Blended Learning: Combining Face-to-Face and Online Education There's this myth in the brick and mortar schools that somehow the onset of online K-12 learning will be the death of face-to-face (F2F) interaction. However this isn't so -- or at least in the interest of the future of rigor in education, it shouldn't be. In fact, without a heaping dose of F2F time plus real-time communication, online learning would become a desolate road for the educational system to travel. The fact is that there is a purpose in protecting a level of F2F and real-time interaction even in an online program. In education, the components of online and F2F are stronger together than apart. The power is in a Blended Learning equation:
I've just been reading this interesting publication from the Brookings institution titled How Blogs, Social Media, and Video Games Improve Education. At the beginning of the report there is a quote from Alan Daly, at the University of California at San Diego, who predicts that "Education innovation will shift away from experts and capacity building to focus on networks… We have to start thinking about the expertise that resides in the system, and we have to be connected in order to make use of it. [Education] is moving away from large-scale prescriptive approaches to more individualized, tailored, differentiated approaches.” How Blogs, Social Media, and Video Games Improve Education
Galleries on Education
This is a partial re-post of an article by Catlin Tucker from her blog at CatlinTucker.com Image from learningonlineinfo.org Using an online learning platform, online discussions, and/or work online to complement your class can: 1. Save Time Top 10 Reasons that Blended Learning is Worth the Hype!
Stacey Davis, Ron Beazer and Mike Smith used to do a lot of "drive-by training." They, along with their colleagues in Baltimore City Public Schools' Teacher Student Support (TSS) group, would conduct two-hour workshops and get teachers excited about using technology in their classrooms. But within a day or two, as workloads mounted, the teachers would resume their old habits and those training sessions would fade from memory. Some of the district's 204 campuses and programs have made major investments in technology, making the wheel-spinning all the more troubling. Training Teachers to Integrate Technology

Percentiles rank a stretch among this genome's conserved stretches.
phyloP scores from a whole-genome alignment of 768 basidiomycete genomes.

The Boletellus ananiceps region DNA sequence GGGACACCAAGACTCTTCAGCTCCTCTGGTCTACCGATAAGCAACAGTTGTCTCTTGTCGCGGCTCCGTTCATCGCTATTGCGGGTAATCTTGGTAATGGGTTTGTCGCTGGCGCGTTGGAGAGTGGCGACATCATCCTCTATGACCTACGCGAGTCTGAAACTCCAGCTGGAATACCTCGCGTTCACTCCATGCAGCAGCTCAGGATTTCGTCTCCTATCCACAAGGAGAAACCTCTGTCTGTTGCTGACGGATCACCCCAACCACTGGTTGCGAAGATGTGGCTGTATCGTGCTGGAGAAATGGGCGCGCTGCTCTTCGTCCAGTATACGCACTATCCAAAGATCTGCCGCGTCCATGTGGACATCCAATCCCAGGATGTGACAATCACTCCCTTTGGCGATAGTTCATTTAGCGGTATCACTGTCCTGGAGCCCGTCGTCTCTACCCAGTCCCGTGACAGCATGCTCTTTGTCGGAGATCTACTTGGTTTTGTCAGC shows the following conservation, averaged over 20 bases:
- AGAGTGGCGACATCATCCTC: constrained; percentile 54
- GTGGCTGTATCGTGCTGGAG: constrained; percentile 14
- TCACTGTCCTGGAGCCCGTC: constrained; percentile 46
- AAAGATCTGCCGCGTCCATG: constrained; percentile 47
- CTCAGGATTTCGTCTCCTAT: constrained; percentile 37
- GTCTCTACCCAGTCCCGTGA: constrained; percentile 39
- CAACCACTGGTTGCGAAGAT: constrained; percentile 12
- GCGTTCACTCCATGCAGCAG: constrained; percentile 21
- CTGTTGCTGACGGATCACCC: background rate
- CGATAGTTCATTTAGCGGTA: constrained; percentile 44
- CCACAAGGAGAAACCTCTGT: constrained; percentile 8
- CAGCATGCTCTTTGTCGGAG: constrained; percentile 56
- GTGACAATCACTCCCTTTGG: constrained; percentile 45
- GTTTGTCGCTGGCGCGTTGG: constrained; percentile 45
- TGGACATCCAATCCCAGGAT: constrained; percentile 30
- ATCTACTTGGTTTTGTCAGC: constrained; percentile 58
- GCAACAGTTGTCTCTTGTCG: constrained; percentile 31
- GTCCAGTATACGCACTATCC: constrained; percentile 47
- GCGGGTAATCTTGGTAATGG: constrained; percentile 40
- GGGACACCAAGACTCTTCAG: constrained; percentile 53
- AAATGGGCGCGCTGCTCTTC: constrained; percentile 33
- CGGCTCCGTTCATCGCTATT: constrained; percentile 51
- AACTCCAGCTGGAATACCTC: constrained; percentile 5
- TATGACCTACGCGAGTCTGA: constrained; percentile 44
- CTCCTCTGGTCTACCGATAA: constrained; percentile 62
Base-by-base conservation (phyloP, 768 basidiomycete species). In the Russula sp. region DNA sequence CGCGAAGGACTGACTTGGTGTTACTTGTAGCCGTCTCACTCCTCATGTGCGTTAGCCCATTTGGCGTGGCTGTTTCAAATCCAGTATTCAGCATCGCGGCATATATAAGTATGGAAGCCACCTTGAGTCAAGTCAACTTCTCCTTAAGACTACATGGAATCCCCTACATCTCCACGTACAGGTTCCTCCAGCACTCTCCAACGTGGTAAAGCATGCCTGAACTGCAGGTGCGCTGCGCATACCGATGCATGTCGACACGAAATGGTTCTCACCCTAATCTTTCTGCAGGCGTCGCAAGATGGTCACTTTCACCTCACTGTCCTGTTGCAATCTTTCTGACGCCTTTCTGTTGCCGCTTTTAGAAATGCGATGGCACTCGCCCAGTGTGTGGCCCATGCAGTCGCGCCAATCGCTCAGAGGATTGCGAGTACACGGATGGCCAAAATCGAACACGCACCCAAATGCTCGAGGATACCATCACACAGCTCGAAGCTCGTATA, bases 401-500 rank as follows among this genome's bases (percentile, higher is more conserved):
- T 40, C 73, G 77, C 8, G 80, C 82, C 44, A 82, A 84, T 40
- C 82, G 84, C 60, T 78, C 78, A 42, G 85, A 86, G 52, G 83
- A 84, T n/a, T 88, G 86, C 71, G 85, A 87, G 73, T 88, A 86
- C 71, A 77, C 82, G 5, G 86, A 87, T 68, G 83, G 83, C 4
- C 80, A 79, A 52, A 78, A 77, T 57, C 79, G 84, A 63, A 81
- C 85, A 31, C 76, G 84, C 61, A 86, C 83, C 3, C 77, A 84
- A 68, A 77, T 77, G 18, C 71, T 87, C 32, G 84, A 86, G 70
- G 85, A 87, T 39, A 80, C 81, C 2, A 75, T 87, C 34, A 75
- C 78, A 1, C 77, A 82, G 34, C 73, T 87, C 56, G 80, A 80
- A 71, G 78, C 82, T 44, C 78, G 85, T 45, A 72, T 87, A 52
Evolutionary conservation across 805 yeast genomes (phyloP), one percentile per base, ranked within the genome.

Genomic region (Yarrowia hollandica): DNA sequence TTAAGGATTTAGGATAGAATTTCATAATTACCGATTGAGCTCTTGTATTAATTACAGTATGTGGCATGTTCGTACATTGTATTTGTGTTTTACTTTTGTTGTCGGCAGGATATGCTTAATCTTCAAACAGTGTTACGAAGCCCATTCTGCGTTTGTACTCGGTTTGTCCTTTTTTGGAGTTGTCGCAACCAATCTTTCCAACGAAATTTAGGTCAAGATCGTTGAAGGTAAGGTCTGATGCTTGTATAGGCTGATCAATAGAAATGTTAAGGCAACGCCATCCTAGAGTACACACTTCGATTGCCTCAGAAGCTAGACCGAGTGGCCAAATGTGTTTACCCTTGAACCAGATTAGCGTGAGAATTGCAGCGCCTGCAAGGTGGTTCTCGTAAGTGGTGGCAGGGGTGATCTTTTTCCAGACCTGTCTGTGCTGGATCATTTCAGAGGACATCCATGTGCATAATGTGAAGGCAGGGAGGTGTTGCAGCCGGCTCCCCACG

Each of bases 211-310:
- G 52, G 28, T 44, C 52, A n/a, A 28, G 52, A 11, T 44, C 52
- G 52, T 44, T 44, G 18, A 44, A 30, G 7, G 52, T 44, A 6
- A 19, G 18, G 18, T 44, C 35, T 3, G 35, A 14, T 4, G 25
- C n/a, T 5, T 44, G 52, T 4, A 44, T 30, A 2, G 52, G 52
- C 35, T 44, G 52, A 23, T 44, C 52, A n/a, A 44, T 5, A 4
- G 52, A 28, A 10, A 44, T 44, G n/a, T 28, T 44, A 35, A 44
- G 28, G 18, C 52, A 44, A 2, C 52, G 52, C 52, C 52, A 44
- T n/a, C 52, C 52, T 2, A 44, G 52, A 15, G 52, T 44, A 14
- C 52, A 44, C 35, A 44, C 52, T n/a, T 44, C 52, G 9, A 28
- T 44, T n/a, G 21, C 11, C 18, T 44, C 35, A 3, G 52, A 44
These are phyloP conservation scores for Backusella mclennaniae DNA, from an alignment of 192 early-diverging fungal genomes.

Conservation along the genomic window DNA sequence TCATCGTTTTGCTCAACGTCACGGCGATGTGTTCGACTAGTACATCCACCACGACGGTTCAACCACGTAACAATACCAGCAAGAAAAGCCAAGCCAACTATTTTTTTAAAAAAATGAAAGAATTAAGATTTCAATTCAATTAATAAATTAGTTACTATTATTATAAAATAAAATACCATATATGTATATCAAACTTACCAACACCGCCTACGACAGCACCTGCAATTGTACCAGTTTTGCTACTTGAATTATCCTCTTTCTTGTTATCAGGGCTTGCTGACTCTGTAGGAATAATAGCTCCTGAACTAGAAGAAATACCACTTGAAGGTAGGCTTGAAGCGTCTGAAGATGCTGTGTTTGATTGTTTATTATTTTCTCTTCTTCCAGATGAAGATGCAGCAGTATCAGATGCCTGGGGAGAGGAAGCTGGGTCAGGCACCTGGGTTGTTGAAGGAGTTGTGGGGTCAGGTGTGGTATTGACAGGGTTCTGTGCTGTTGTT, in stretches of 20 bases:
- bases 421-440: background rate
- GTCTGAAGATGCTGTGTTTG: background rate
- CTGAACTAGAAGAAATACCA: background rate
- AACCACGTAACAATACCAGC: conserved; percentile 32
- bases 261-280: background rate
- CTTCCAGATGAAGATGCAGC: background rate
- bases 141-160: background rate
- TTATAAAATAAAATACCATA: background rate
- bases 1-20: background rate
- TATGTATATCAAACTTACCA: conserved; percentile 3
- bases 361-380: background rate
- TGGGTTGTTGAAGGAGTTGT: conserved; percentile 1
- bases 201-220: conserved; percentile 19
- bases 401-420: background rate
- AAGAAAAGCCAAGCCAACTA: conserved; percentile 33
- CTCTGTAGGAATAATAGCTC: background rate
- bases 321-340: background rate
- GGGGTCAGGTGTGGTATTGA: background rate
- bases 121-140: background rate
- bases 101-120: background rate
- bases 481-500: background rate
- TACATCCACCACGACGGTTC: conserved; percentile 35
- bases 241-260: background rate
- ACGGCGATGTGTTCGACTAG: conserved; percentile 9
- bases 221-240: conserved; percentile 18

Bobby Hobgood's Wiki
Paperless – How I Teach From The Cloud « Mister Norris This school year, I made a conscious decision to go paperless. Last year I carried around my computer to every class, a planner and a pen. I constantly lost the pen or the planner.
Blended learning is a student-centered approach to creating a learning experience whereby the learner interacts with other students, with the instructor, and with content through thoughtful integration of online and face-to-face environments. A well-designed blended learning experience thoughtfully organizes content, support materials, and activities via synchronous and asynchronous learning events, all of which are delivered in a variety of modes ranging from traditional lecture to online tutorials. Communication and collaboration are necessary functions of a blended approach. Because formative assessment is embedded throughout learning events, the learner assumes responsibility for his or her learning. Blended learning